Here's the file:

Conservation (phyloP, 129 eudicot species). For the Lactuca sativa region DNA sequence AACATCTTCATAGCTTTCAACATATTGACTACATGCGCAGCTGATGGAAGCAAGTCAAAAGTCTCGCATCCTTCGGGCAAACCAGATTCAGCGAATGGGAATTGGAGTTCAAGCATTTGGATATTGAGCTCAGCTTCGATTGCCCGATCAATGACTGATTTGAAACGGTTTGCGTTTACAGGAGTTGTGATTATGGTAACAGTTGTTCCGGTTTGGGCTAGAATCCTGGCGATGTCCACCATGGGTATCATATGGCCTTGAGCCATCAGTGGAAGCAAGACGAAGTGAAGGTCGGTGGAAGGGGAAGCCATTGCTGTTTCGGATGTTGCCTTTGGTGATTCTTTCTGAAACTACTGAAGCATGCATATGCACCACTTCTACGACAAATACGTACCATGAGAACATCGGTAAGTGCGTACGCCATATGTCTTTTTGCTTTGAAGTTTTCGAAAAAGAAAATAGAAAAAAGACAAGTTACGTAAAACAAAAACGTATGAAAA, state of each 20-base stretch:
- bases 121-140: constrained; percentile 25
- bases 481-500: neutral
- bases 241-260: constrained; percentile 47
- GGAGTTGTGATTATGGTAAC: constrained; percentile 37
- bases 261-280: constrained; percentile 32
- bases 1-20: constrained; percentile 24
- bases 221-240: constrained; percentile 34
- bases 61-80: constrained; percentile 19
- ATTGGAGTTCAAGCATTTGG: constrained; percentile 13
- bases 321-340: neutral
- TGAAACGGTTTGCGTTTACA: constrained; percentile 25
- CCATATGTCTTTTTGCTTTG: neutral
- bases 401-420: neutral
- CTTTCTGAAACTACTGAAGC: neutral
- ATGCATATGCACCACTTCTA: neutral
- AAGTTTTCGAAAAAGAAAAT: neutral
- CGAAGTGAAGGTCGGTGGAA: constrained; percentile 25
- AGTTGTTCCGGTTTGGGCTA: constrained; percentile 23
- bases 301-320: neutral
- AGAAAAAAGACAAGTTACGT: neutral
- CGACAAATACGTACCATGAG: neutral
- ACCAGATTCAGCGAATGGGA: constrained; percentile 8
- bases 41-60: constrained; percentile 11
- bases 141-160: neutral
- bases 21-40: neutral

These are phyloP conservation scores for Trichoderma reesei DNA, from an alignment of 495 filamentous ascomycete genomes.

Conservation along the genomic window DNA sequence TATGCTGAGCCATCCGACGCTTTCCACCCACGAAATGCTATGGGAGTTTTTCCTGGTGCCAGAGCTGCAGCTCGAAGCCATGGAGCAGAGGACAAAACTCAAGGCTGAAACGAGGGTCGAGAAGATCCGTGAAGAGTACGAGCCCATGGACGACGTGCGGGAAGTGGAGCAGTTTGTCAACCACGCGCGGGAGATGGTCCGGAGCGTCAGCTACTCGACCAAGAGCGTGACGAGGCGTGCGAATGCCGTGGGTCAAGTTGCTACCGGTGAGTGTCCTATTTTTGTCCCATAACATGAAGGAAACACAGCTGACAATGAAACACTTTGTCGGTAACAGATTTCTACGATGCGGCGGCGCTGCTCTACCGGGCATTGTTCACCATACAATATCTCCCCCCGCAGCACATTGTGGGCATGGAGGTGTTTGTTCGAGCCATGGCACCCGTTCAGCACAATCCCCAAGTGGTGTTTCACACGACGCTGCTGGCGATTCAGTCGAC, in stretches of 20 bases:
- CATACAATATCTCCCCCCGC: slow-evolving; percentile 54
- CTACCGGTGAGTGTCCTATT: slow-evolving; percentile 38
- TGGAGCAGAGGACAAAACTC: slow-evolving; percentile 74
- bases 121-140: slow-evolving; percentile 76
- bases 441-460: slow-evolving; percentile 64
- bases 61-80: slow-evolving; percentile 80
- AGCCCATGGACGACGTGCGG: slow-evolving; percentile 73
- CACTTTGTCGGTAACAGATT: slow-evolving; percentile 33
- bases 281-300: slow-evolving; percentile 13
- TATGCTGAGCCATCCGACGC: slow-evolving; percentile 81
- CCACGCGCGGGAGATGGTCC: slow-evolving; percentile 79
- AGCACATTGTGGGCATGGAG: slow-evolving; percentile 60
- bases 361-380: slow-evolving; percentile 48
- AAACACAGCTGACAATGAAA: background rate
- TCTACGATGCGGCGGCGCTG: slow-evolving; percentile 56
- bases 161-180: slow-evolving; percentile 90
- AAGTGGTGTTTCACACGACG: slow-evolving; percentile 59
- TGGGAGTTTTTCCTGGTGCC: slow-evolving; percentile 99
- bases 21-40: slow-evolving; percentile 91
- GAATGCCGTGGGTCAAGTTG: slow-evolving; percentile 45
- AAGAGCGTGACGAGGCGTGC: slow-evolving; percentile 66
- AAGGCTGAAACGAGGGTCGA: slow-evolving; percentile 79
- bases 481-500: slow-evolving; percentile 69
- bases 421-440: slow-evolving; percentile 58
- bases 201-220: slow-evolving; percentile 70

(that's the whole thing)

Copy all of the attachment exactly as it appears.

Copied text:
Conservation (phyloP, 129 eudicot species). For the Lactuca sativa region DNA sequence AACATCTTCATAGCTTTCAACATATTGACTACATGCGCAGCTGATGGAAGCAAGTCAAAAGTCTCGCATCCTTCGGGCAAACCAGATTCAGCGAATGGGAATTGGAGTTCAAGCATTTGGATATTGAGCTCAGCTTCGATTGCCCGATCAATGACTGATTTGAAACGGTTTGCGTTTACAGGAGTTGTGATTATGGTAACAGTTGTTCCGGTTTGGGCTAGAATCCTGGCGATGTCCACCATGGGTATCATATGGCCTTGAGCCATCAGTGGAAGCAAGACGAAGTGAAGGTCGGTGGAAGGGGAAGCCATTGCTGTTTCGGATGTTGCCTTTGGTGATTCTTTCTGAAACTACTGAAGCATGCATATGCACCACTTCTACGACAAATACGTACCATGAGAACATCGGTAAGTGCGTACGCCATATGTCTTTTTGCTTTGAAGTTTTCGAAAAAGAAAATAGAAAAAAGACAAGTTACGTAAAACAAAAACGTATGAAAA, state of each 20-base stretch:
- bases 121-140: constrained; percentile 25
- bases 481-500: neutral
- bases 241-260: constrained; percentile 47
- GGAGTTGTGATTATGGTAAC: constrained; percentile 37
- bases 261-280: constrained; percentile 32
- bases 1-20: constrained; percentile 24
- bases 221-240: constrained; percentile 34
- bases 61-80: constrained; percentile 19
- ATTGGAGTTCAAGCATTTGG: constrained; percentile 13
- bases 321-340: neutral
- TGAAACGGTTTGCGTTTACA: constrained; percentile 25
- CCATATGTCTTTTTGCTTTG: neutral
- bases 401-420: neutral
- CTTTCTGAAACTACTGAAGC: neutral
- ATGCATATGCACCACTTCTA: neutral
- AAGTTTTCGAAAAAGAAAAT: neutral
- CGAAGTGAAGGTCGGTGGAA: constrained; percentile 25
- AGTTGTTCCGGTTTGGGCTA: constrained; percentile 23
- bases 301-320: neutral
- AGAAAAAAGACAAGTTACGT: neutral
- CGACAAATACGTACCATGAG: neutral
- ACCAGATTCAGCGAATGGGA: constrained; percentile 8
- bases 41-60: constrained; percentile 11
- bases 141-160: neutral
- bases 21-40: neutral

These are phyloP conservation scores for Trichoderma reesei DNA, from an alignment of 495 filamentous ascomycete genomes.

Conservation along the genomic window DNA sequence TATGCTGAGCCATCCGACGCTTTCCACCCACGAAATGCTATGGGAGTTTTTCCTGGTGCCAGAGCTGCAGCTCGAAGCCATGGAGCAGAGGACAAAACTCAAGGCTGAAACGAGGGTCGAGAAGATCCGTGAAGAGTACGAGCCCATGGACGACGTGCGGGAAGTGGAGCAGTTTGTCAACCACGCGCGGGAGATGGTCCGGAGCGTCAGCTACTCGACCAAGAGCGTGACGAGGCGTGCGAATGCCGTGGGTCAAGTTGCTACCGGTGAGTGTCCTATTTTTGTCCCATAACATGAAGGAAACACAGCTGACAATGAAACACTTTGTCGGTAACAGATTTCTACGATGCGGCGGCGCTGCTCTACCGGGCATTGTTCACCATACAATATCTCCCCCCGCAGCACATTGTGGGCATGGAGGTGTTTGTTCGAGCCATGGCACCCGTTCAGCACAATCCCCAAGTGGTGTTTCACACGACGCTGCTGGCGATTCAGTCGAC, in stretches of 20 bases:
- CATACAATATCTCCCCCCGC: slow-evolving; percentile 54
- CTACCGGTGAGTGTCCTATT: slow-evolving; percentile 38
- TGGAGCAGAGGACAAAACTC: slow-evolving; percentile 74
- bases 121-140: slow-evolving; percentile 76
- bases 441-460: slow-evolving; percentile 64
- bases 61-80: slow-evolving; percentile 80
- AGCCCATGGACGACGTGCGG: slow-evolving; percentile 73
- CACTTTGTCGGTAACAGATT: slow-evolving; percentile 33
- bases 281-300: slow-evolving; percentile 13
- TATGCTGAGCCATCCGACGC: slow-evolving; percentile 81
- CCACGCGCGGGAGATGGTCC: slow-evolving; percentile 79
- AGCACATTGTGGGCATGGAG: slow-evolving; percentile 60
- bases 361-380: slow-evolving; percentile 48
- AAACACAGCTGACAATGAAA: background rate
- TCTACGATGCGGCGGCGCTG: slow-evolving; percentile 56
- bases 161-180: slow-evolving; percentile 90
- AAGTGGTGTTTCACACGACG: slow-evolving; percentile 59
- TGGGAGTTTTTCCTGGTGCC: slow-evolving; percentile 99
- bases 21-40: slow-evolving; percentile 91
- GAATGCCGTGGGTCAAGTTG: slow-evolving; percentile 45
- AAGAGCGTGACGAGGCGTGC: slow-evolving; percentile 66
- AAGGCTGAAACGAGGGTCGA: slow-evolving; percentile 79
- bases 481-500: slow-evolving; percentile 69
- bases 421-440: slow-evolving; percentile 58
- bases 201-220: slow-evolving; percentile 70